This could be answered on two levels. Mind you our answers, being those of workers’ compensation lawyers, may not be the answers which doctors would give you.

The first level, that of medical journals and the like, evidence based medicine is an attempt to make medicine more of a system using the “current best evidence in making decisions about the care of individual patients.” On the second level, the level of evidence based medicine as it seems to be practiced by doctors who speak at Industrial Commission conferences and treat a lot of injured workers is to put great emphasis on all the scientific aspects of the examination and significantly less emphasis on what a patient is telling them. At least that is what is reported to us by many patients.

What it comes down to is that a lot of injured workers are really lousy at explaining how they got hurt and where precisely they hurt and what makes the pain increase or decrease. Accordingly, their complaints have little value in terms of science. On the other hand physical examinations and tests like x-rays, CT scans, and MRIs are accorded great scientific value.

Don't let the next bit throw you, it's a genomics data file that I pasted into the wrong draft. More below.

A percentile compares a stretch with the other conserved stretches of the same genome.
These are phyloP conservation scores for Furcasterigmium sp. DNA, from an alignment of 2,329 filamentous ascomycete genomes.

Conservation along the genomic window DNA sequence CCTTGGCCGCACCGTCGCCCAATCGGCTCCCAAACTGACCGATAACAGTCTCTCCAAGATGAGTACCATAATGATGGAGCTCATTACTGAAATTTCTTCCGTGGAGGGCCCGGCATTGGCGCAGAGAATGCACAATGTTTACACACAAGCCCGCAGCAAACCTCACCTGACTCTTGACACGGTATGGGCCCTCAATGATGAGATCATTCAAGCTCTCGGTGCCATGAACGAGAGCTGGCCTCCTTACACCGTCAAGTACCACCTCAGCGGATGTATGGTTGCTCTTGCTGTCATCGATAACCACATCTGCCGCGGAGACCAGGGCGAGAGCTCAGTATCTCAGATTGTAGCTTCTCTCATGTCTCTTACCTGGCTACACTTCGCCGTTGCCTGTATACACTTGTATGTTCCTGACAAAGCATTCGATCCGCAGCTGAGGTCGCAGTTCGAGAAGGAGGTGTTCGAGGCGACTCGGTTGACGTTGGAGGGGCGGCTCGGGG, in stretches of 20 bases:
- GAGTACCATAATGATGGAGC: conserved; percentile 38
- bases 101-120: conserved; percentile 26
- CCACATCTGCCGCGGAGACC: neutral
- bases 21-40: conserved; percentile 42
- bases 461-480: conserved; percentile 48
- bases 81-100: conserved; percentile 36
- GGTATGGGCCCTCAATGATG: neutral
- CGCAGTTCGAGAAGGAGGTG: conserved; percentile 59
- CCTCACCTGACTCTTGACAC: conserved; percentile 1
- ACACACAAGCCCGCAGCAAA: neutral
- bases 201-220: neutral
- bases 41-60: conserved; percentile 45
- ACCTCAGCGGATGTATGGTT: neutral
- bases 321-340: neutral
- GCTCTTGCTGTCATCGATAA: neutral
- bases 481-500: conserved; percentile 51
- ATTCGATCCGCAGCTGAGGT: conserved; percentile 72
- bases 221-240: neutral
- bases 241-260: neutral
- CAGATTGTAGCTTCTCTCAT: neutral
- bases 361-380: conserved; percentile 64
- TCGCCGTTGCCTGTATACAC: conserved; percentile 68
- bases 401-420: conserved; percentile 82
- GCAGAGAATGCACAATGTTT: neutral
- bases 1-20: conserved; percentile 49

A doctor may discount what you are telling him if he cannot confirm it scientifically. That sort of stinks if your adjuster won’t authorize the MRI, which would provide that confirmation. In terms of putting evidence based medicine into practice for treatment options a doctor may emphasize the statistical results of other patients around the world and less on the potential benefit in a given patient. The problem with all this is that if your body doesn’t respond to a course of treatment like 95% of the rest of the world does it doesn’t make you a liar. It means you’re an exception. Exceptions are known to exist. It’s unfair to dismiss a patient just because they are an exception.

In a perfect world evidence based medicine sounds like a great idea. In the real world of competing interests and power struggles we’ve seen it misused and sometimes does nothing other than providing a fancy name for an excuse to not pay attention to you.